Dependent items example

Advanced vulnerability scans

When security reports are received, they may be unreadable:

But as any JSON format data can be preprocessed with an LLD rule to get Zabbix-readable data.

LLD processing

After that, you can create dependent items and triggers, define discovery rules, extract JSON Path, and create macros.

LLD rule design

In my example, monitoring will work without any additional scripting. Then dependent items are created, and JSON Path is used.

LLD item prototypes

In the end, the report is generated with information about system vulnerabilities.

Items created based on the scan report

Zabbix scans the report, finds these five vulnerabilities, creates dependent items for them, and then generates a report for every vulnerability discovered. Based on these reports, the user can fix the problems until the vulnerabilities list is clean.

The only problem here is that sometimes security scripts take too much time to execute. The maximum execution time limit in Zabbix is 30 seconds, but cron jobs or other scheduling mechanisms can be used.


Services monitoring is available out-of-the-box in Zabbix Agent 2, which supports one new key and one new discovery rule:

  • systemd.unit.discovery[<type>] — list of systemd units and their details (all, automount, device, mount, path, service (default), socket, swap, target),
  • systemd.unit.info[<unit name>, <property>, <interface>] — systemd unit information.

Note. Unit property can be e.g. ActiveState (default), LoadState, Description. Unit interface type can be e.g. Unit (default), Socket, Service.

The built-in systemd services discovery means that important services, such as firewalls or other services helping to protect from potential attacks, can be monitored.

Services monitoring example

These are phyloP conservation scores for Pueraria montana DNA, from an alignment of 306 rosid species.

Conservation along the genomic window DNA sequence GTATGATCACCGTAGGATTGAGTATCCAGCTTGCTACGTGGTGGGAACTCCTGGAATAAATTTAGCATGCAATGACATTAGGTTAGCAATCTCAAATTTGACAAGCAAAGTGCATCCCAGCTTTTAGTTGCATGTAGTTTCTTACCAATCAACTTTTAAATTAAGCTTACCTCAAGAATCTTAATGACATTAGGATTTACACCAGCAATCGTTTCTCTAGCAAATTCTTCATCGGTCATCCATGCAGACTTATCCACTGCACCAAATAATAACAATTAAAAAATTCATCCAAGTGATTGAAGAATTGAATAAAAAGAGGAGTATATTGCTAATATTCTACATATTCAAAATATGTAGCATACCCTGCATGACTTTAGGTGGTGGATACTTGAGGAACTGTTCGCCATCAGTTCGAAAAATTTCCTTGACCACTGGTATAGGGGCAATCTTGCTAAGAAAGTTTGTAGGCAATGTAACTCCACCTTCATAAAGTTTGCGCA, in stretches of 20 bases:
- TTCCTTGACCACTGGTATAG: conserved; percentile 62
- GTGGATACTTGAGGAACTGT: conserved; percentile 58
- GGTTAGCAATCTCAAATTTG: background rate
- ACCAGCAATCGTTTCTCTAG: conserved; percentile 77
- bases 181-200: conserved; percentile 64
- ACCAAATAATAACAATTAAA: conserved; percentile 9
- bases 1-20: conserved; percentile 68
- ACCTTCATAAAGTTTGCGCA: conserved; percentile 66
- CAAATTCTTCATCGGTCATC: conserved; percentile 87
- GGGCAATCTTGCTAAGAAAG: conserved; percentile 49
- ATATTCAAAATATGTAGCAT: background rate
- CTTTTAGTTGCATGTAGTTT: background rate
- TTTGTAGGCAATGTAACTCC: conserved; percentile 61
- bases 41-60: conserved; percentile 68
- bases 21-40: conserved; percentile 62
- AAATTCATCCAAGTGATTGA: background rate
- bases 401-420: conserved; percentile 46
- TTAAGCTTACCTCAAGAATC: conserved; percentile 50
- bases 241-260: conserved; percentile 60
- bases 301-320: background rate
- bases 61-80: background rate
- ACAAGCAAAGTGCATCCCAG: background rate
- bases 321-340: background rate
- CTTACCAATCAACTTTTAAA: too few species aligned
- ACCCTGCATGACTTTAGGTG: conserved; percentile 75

In this example, Zabbix agent 2 will check the key every minute. If the firewall status is inactive, the user is alerted that the system is unprotected.


Zabbix can monitor ports out of the box:

  • checking open ports, including UDP ports, using net.tcp.port[] simple check,
  • using discovery to scan the entire network for open ports.

Scanning for open ports is important as there are a lot of applications with known security vulnerabilities and applications with weak security (Telnet, FTP, etc.), and you may need to know if something is listening to your system. The golden rule is that the fewer open ports, the more secure the system is.

The next option is network scanning. You need to define network range, and then set up a reasonable interval, for example, one hour. This way you can check for open FTP ports, open Telnet ports, and scan for weak SNMP communities.

Network discovery rule

Unsecure web pages

HTTPS is the most commonly used web protocol as it is not hard to set up. Web checks can be set up to see if any web pages are still accessible with HTTP, which is not recommended to use.

Zabbix built-in web scenarios can be used to check the response code. Web pages may listen to HTTP, and most web pages will automatically redirect you to the most secure HTTPS version when there is an attempt to access the HTTP version. The HTTP response status code 301 Moved Permanently is used for permanent URL redirection. If the web check returns this code, everything is fine. If the status code is 200, it means the HTTP page is successfully loaded.

I have used our web page as an example.

Web scenario example

NoteHere you must uncheck Follow redirects, otherwise, it will be automatically redirected to the secure site and you will not get back the Required status code.

Even if a web page is secured with HTTPS, there still may be other vulnerable certificates. Starting from Zabbix 2, web scenarios can be used to authenticate certificates. You can verify that:

  • webserver SSL certificate is valid (trusted by a known certificate authority or not expired, etc.),
  • the Common name field or the Subject alternate name field of the webserver certificate matches the server.

HTTPS certificate authentication